“The squeeze on eggs is so bad that some grocery stores are reporting shortages, and some are even limiting the number of cartons customers can purchase.
It’s a significant change for what’s long been a reliably cheap staple, and there’s one major culprit: the bird flu.”
“The last year has brought the worst bird flu outbreak in US history, and there are no signs it’s going to relent soon. Some 57.8 million birds in the US — mostly egg-laying hens — have died as a result of bird flu outbreaks surpassing the previous record of 50.5 million in 2015, and it’s not letting up. Just in the 10 days prior to Christmas, 1.5 million egg-laying hens died.
The virus is expected to continue to circulate among wild birds and the ones we raise for food for the duration of winter, meaning egg prices — along with prices for turkey — could remain high for the foreseeable future.”
“most victims don’t die from the virus itself. Rather, they’re culled, or proactively killed, in a brutal effort to prevent the virus from doing even more damage.”
“a major reason why bird flu is so destructive in the US is that factory farms — with so many chickens and turkeys in such close quarters — are the perfect playing field for the virus, which is why farmers are so quick to cull infected flocks. But that very fact raises a simple, but surprisingly controversial question: If avian flu is so deadly and so economically destructive, why on earth aren’t we vaccinating birds against the virus?”
“For countries in which poultry exports make up a big share of the industry’s revenue — such as the US and many European countries — vaccines have largely been a nonstarter, even though they have the potential to severely limit the death toll of mass culling. Why? Blame the “DIVA” problem.
DIVA is short for “differentiating infected from vaccinated animals” — the challenge of identifying whether a bird is actually infected with avian influenza, or just has avian influenza antibodies after vaccination. Countries fear that importing eggs or slaughtered meat from vaccinated birds in countries where the virus is circulating could inadvertently spread it within their own borders by introducing the virus to wild or domesticated animals through discarded raw meat. That means that big poultry exporters like the US — which sends 18 percent of its poultry abroad — don’t vaccinate, for fear they’ll miss out on a huge part of their revenue: international trade.”
“without international coordination and predictable vaccine use, it doesn’t make economic sense for vaccine makers to invest in developing vaccines that protect against the bird flu. “We’re not going to make [massive investments] unless we’ve got major markets on board,” said du Marchie Sarvaas. “And the only way you’re going to get major markets on board is if you get some sort of political deal. And that comes to the trade point and the export point.””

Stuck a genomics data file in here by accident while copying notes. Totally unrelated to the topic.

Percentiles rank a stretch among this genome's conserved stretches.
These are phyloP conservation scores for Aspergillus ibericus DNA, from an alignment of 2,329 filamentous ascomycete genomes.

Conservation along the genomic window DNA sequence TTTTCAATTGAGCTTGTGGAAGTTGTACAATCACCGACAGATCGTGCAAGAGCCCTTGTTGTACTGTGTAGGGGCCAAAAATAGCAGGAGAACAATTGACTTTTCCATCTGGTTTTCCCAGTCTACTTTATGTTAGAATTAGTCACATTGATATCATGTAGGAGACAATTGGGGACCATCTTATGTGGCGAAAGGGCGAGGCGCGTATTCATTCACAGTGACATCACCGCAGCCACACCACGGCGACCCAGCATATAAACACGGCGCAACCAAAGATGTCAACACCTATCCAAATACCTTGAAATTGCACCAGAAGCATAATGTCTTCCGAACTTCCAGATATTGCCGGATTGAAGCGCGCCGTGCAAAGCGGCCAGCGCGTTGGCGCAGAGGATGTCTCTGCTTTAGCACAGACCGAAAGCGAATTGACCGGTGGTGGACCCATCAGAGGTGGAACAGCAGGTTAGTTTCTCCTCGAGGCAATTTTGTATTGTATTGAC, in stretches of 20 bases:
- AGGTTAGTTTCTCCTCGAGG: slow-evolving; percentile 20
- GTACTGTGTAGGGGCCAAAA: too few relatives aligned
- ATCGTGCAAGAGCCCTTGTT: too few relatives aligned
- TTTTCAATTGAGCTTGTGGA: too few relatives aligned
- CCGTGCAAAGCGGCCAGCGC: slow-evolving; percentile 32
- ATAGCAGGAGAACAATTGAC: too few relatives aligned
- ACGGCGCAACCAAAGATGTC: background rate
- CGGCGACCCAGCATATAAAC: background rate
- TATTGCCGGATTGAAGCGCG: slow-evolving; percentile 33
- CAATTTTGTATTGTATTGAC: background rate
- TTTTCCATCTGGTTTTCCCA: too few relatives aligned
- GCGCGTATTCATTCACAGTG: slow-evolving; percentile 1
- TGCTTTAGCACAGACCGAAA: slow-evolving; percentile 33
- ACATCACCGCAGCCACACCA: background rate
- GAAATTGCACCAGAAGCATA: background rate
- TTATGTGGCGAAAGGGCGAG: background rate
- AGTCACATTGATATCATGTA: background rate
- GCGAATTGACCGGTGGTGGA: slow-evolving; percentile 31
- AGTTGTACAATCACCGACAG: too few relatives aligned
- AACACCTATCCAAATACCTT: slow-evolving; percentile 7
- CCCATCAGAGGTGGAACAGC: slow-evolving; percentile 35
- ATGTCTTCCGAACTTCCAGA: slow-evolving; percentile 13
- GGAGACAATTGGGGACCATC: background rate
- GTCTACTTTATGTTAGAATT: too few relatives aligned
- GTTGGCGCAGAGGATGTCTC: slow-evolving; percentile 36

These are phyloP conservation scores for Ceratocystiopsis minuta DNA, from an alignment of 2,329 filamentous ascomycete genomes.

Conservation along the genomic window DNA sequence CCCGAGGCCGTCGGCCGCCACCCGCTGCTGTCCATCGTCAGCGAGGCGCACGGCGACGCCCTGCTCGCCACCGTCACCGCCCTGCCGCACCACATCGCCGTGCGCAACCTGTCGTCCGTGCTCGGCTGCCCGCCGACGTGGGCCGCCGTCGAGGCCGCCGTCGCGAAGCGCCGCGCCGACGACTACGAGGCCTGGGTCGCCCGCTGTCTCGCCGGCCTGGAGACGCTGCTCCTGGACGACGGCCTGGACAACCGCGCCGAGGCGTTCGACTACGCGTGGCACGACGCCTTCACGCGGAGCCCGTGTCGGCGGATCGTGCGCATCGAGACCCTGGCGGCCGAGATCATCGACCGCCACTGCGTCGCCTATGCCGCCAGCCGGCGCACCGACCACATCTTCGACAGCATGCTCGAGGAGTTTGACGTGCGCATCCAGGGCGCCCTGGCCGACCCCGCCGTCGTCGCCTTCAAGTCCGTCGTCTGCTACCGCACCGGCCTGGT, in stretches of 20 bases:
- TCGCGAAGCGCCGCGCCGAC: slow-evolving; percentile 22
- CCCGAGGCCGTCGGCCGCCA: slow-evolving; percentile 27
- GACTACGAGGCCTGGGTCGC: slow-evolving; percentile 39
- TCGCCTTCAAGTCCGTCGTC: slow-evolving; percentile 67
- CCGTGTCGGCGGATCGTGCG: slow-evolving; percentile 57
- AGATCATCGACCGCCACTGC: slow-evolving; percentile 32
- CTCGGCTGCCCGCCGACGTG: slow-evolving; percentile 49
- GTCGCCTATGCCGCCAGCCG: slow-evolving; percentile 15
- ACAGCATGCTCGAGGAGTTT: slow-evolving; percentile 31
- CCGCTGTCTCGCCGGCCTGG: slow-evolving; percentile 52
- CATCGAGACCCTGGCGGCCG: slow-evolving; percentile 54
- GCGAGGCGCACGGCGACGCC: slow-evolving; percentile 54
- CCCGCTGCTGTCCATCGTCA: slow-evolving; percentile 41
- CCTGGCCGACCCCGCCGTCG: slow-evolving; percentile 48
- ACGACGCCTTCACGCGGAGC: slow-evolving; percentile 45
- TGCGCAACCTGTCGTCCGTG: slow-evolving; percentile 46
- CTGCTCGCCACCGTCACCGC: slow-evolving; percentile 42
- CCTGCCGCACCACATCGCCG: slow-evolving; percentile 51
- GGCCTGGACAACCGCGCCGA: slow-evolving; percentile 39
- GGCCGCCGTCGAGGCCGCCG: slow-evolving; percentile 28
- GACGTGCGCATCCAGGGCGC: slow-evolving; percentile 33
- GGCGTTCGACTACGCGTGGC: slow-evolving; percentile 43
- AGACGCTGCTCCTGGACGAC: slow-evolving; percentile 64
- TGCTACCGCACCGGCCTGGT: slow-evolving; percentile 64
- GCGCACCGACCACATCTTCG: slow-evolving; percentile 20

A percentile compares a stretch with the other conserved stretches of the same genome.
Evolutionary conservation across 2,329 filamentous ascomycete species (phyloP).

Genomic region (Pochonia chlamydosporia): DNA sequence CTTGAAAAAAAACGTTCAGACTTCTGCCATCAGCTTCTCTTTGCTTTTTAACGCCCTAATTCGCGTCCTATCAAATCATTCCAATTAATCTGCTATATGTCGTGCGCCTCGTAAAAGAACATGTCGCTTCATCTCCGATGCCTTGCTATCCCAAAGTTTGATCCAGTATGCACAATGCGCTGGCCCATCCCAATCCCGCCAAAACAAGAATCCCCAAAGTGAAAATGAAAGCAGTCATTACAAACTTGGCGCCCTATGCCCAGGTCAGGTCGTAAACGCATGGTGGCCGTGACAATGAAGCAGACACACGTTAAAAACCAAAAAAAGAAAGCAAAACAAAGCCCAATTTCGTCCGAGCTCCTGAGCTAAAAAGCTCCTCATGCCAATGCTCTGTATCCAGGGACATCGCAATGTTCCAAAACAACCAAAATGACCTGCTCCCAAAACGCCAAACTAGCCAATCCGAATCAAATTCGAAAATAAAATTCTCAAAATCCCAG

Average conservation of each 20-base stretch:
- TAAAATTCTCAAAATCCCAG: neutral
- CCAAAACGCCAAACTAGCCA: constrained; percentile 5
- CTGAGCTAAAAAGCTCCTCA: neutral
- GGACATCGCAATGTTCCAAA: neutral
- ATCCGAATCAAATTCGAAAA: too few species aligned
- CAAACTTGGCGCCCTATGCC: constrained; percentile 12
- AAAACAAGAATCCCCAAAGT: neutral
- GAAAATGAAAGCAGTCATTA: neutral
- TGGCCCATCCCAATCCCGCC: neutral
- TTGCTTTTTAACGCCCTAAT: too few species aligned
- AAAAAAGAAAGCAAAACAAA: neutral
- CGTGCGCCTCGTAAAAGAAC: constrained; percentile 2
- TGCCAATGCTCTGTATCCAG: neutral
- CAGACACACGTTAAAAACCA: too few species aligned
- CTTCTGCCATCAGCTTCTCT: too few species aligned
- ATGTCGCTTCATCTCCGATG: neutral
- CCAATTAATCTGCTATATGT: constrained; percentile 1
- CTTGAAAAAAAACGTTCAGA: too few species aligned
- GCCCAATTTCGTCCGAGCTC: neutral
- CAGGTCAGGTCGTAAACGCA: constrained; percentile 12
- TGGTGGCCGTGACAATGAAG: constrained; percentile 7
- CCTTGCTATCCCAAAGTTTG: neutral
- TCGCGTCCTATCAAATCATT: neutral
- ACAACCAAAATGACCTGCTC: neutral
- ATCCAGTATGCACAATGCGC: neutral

“It’s also a geopolitical coordination challenge, a classic game theory problem where no major poultry-producing country wants to be the first to vaccinate. As a result, everyone sticks with the kill ’em all approach.”
“Inflation, abortion, the economy, and crime were the top issues for voters overall, the poll notes. Voters who saw inflation as the sole election issue broke for Republicans. Voters who also cared about abortion and jobs as top issues (but still cared about inflation) broke for Democrats.
The big lesson for Republican candidates comes further down the results when they asked people who voted Republican what their reasons were behind the vote. The very top reason people voted for Republicans was to “reduce government spending and get inflation under control.” Forty-nine percent of the people who voted Republican in the survey tagged this as their reason. It was followed by crime fears, immigration fears tied to the flow of drugs (even though it’s almost never immigrants who are responsible for drug trafficking at the border), and bolstering domestic energy production and getting gas prices down.
All the way at the bottom of the list was culture war agitation. Only 21 percent said they voted for Republicans to “combat cancel culture and protect freedom of speech.” Only 20 percent said they voted for Republicans to “keep transgender athletes out of girls’ sports teams and stop the promotion of transgender surgeries on our children.” Parents’ rights and getting “political agendas” out of classrooms fared a little better but still drove less than a third of Republican votes.”